Friday, September 11, 1998
Sgro, police union conflict heats upThe conflict between the Toronto police union and police services board member Judy Sgro is heating up.
The board met behind closed doors with the union yesterday to discuss "ongoing crime problems... and law and order," according to union leader Craig Bromell.
But The Star has learned that the focus of the private, 90-minute meeting was public comments made by Sgro about a fatal police chase and an aggressive union ad campaign to target politicians who criticize police.
After everyone at the meeting was sworn not to discuss it publicly, sources say the police union tore into Sgro for her comments, and for statements she made in a "tearyeyed" story in The Star on Monday.
Sworn to secrecySources say she was vilified by police union officials for telling The Star she is an ardent police supporter, and for talking about a first cousin who was shot to death while working as an Ontario Provincial Police officer.
The union continued to demand that Sgro resign from the police board, and said it would not back down from its call for the Ontario Civilian Commission on Police Services to investigate and remove her from the board.
After the meeting, sources say Bromell and police board chair Norm Gardner went to Mayor Mel Lastman's office to discuss the Sgro situation. Lastman was unavailable for comment last night.
One source said the union "really put the boots to her" in the meeting, adding that she was misled by the confidentiality agreement.
Police board rep vilified, sources saySgro refused to discuss the meeting, saying she had been sworn to secrecy before she knew she would be the main topic. "All I can say is that it was a very frank discussion," she said.
When asked by reporters if problems with Sgro were raised, Bromell claimed "it wasn't brought up. Nothing has changed here. Actually, it was a productive meeting, We got into, you know, fighting crime, I guess."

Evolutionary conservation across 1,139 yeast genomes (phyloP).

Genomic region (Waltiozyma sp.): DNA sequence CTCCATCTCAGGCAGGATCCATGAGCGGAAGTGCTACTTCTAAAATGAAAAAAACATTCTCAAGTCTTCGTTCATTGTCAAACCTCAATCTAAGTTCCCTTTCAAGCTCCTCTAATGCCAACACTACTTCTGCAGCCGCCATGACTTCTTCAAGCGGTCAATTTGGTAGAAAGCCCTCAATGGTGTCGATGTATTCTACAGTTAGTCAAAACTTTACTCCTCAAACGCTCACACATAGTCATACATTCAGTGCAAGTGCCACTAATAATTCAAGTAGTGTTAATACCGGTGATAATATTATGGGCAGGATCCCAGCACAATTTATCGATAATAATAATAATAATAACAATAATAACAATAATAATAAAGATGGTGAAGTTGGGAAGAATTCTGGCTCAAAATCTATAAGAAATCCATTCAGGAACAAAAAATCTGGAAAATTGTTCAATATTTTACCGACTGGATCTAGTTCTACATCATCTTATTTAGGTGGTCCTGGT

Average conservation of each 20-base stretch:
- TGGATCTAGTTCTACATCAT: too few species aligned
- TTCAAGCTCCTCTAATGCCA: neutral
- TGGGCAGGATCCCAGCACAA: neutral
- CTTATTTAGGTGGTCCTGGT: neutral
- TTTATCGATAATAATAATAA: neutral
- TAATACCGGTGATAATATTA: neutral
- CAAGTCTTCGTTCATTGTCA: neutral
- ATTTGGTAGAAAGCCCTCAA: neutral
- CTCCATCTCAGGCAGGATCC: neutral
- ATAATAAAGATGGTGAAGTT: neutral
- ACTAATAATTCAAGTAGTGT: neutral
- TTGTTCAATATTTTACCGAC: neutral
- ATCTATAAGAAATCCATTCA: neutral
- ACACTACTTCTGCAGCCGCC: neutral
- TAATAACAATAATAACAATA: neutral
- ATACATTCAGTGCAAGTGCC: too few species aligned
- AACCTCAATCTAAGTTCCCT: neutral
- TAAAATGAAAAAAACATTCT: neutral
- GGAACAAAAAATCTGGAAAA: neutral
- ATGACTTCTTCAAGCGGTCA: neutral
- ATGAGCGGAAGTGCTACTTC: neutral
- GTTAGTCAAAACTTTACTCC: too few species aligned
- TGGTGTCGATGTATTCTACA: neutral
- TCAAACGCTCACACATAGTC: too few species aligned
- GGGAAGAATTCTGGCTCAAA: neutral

Gardner said the meeting was held to "continue with the liaison that we already initiated with the members of the police association. . . and discuss things that the association would like to bring to our attention and their feelings on various matters."
Asked by The Star if Sgro's comments were discussed , he replied: "Actually, not to any great degree. It was touched on in a small degree, but not to any great degree."
Sgro first got into hot water with the union for comments she made about a police chase that ended in the death of Clyde Barnaby, 73, who was struck and killed May 11 by a stolen van while riding a bicycle on Oak Park Ave.
Lives in jeopardy"I think they (police and their supporters) forget there are lives around them that are being put in jeopardy," she said. "I understand if you have a murder or kidnap suspect in a car, but . . . they are basically chasing stolen vehicles." "No vehicle is worth this kind of money. That's why we have insurance."
After the police union revealed its ad campaign against politicians who criticize the force, Sgro said it reminded her of "something you'd see in Louisiana, where you daren't ask the police anything or you'll be found dead in the back of a car a week later."
|Toronto Police clippings...|
Created: February 15, 1999|
Last modified: February 15, 1999
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